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News and Events
in Lower Manhattan
Volume 1, No. 58  April 28, 2014

Quote of the day:
"We need to grow, but we should never, ever forget our history."- Manhattan Borough President Gale Brewer on the importance of the South Street Seaport

* Stuyvesant High School Community Center will stay open
* Bedbug problem on Rector Place
* Illustrated Courtroom at World Trade Art Gallery
* Bits & Bytes: Private 9/11 memorial dismantled; Tribeca real estate; Saks coming to Brookfield
* South Street Seaport Museum celebrates 'Spring Revival'
* Save Our Seaport to host 'Talk and Walk' Seaport meetings
* Downtown bulletin board: CB1 full board meeting; Summer youth employment program
* Calendar

For breaking news, go to

The wheelhouse on the South Street Seaport Museum's lightship, Ambrose. April 26, 2014.
(Photo: Terese Loeb Kreuzer)


The swimming pool at Stuyvesant High School has just reopened after being closed for one and a half years. (Photo: Terese Loeb Kreuzer)

The Community Center at Stuyvesant High School had a near-death experience last fall but on April 28 the Battery Park City Authority and elected officials announced a full recovery. The 20-year-old center will stay open, with the same hours and programming as always.

The Battery Park City Authority will continue to fund the community center and the Battery Park City Parks Conservancy will run it.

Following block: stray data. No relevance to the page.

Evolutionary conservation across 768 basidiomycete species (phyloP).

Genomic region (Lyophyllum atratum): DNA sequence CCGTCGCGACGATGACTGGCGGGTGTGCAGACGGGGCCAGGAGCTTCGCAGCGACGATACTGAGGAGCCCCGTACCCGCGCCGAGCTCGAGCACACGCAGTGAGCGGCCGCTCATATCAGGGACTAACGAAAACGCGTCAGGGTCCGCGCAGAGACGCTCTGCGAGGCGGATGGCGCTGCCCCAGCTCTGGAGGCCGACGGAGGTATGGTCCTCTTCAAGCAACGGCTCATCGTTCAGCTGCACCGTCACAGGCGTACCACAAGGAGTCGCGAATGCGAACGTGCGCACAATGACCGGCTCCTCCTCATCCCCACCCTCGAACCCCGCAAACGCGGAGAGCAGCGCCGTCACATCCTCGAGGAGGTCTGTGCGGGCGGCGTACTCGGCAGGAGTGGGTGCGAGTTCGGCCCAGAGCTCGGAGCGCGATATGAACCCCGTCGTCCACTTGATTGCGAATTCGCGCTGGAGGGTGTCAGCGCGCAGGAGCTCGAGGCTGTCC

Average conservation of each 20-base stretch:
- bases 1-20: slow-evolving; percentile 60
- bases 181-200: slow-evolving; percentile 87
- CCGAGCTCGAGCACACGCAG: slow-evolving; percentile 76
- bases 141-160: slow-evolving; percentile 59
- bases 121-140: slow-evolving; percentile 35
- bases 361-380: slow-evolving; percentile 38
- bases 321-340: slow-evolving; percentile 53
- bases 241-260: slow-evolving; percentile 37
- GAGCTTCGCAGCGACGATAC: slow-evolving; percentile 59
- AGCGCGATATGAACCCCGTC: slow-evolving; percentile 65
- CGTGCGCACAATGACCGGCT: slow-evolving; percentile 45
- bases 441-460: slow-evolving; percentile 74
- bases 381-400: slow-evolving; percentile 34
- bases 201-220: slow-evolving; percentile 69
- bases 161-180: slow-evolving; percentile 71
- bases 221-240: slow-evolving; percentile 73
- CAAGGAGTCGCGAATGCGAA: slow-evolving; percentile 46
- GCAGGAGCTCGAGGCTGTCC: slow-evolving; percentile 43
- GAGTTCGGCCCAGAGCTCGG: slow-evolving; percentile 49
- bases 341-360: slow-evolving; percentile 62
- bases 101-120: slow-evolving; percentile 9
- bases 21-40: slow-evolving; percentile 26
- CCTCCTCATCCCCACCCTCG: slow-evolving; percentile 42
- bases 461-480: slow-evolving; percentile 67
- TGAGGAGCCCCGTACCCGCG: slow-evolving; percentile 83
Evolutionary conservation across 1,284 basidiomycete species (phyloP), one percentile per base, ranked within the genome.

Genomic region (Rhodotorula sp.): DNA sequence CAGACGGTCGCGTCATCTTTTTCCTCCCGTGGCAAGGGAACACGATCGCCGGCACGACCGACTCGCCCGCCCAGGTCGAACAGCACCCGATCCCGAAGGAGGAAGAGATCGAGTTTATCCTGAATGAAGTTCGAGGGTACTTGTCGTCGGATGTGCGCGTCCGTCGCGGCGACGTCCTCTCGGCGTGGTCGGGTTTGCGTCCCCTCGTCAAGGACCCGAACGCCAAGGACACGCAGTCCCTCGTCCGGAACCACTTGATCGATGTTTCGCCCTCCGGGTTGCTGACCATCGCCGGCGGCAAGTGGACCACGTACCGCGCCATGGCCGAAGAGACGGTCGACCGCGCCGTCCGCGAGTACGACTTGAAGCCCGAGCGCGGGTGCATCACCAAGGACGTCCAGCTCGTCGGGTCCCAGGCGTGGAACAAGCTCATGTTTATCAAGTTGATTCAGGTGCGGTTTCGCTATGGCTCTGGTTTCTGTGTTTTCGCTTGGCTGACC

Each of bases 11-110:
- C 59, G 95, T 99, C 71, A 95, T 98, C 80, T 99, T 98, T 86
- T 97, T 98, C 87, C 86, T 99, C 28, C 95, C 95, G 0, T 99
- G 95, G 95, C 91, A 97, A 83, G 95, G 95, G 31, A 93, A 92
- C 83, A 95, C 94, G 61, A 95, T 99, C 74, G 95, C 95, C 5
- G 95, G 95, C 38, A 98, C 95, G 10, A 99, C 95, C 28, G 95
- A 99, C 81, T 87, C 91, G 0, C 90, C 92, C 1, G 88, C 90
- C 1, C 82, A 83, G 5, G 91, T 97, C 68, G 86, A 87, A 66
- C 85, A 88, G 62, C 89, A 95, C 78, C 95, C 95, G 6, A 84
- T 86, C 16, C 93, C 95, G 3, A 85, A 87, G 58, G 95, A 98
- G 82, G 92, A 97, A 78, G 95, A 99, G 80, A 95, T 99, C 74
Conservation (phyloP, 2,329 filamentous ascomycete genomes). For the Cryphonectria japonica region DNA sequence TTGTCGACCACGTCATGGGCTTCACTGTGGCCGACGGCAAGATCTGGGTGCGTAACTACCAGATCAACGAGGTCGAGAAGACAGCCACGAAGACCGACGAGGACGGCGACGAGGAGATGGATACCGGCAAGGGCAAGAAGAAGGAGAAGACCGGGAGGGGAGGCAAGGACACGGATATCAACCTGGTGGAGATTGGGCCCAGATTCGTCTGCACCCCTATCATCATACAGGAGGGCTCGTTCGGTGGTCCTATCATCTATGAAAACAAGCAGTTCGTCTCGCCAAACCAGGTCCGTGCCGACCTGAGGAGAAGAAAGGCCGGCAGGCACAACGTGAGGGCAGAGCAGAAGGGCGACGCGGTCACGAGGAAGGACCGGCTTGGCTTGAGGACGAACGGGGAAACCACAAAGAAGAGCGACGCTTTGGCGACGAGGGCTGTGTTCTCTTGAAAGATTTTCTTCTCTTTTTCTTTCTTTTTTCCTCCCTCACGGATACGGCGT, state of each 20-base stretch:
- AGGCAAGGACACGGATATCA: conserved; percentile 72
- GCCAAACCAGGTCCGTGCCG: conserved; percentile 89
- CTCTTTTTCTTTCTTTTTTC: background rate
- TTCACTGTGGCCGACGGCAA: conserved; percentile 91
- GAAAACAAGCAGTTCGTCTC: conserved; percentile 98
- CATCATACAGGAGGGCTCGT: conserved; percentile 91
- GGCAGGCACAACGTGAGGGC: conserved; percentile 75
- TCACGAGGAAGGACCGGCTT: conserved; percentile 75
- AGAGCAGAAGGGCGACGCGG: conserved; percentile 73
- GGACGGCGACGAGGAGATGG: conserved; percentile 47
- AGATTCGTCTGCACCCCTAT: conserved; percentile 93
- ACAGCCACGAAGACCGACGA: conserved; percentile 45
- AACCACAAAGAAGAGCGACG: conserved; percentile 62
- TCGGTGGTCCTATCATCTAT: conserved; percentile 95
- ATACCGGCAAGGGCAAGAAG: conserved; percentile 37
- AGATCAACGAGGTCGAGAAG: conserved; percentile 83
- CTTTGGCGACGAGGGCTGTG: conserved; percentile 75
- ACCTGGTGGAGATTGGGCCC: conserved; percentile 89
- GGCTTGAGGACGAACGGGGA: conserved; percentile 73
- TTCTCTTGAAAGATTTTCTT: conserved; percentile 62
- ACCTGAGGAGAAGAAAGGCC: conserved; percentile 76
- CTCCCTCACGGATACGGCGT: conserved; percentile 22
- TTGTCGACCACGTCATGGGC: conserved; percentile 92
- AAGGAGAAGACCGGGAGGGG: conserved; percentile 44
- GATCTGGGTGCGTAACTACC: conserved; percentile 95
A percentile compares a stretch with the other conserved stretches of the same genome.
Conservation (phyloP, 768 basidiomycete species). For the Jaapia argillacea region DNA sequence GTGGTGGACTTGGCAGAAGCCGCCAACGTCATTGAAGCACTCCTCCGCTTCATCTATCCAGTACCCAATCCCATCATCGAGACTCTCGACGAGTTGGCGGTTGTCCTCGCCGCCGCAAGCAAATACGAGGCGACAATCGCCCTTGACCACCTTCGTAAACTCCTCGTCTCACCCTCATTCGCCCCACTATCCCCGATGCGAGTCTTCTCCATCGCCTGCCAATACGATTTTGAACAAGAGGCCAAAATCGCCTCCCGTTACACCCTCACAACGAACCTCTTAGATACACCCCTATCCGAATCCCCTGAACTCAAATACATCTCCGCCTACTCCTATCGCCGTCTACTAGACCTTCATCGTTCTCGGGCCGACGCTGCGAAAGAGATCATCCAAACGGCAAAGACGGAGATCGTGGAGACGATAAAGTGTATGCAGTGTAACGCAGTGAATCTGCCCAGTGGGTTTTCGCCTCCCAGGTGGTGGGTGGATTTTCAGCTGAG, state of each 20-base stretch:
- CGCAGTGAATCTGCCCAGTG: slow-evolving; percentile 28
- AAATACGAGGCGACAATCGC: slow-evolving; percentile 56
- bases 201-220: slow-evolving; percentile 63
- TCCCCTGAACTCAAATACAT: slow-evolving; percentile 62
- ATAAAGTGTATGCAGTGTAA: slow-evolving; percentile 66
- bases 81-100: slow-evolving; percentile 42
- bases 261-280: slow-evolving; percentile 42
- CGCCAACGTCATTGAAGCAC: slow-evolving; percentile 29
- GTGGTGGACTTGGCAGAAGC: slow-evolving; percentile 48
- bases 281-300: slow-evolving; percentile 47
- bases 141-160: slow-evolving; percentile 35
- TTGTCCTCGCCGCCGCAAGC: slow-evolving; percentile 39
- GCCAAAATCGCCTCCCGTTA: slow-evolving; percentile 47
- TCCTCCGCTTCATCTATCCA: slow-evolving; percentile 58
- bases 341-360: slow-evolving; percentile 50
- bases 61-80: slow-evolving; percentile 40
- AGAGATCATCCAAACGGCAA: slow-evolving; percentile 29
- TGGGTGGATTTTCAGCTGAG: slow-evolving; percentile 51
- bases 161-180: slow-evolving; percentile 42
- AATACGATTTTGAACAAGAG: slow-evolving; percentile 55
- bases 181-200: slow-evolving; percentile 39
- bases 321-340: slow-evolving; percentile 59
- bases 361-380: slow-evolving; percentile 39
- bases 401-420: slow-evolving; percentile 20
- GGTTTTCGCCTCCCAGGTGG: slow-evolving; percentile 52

Toward the end of September 2013, the BPCA had notified members that the center would close at the end of December because of the "recent rise in the number of health and fitness center choices in the immediate area, combined with steadily declining membership."

This was greeted with a howl of protest from various sectors of the community. Assembly Speaker Sheldon Silver got on the phone with BPCA Chairman Dennis Mehiel to discuss this. The upshot was that they formed a committee to find an alternative to closure.

For the remainder of the winter and early spring, the community center limped along with reduced programming and only short-term memberships available. The future was uncertain.

Now annual memberships are again on offer, though people can opt to use the community center on a day pass ($12 for adults, $10 for students and seniors) or under other arrangements.

"We're continuing our commitment and our desire to provide a community resource that's affordable to a wider swath of people," said Robin Forst, spokesperson for the Battery Park City Authority.

Today's announcement came from Silver, Mehiel, State Senator Daniel Squadron, State Assembly Member Deborah Glick and City Council Member Margaret Chin.

The elected officials have committed to promoting the center. "We're relying on their support to keep it going and to keep it affordable," said Forst. 


The Stuyvesant High School Community Center has one of the largest swimming pools in Manhattan but it had been closed for a year and a half for repairs. The closure of the swimming pool undoubtedly contributed to the drop in membership noted by the BPCA.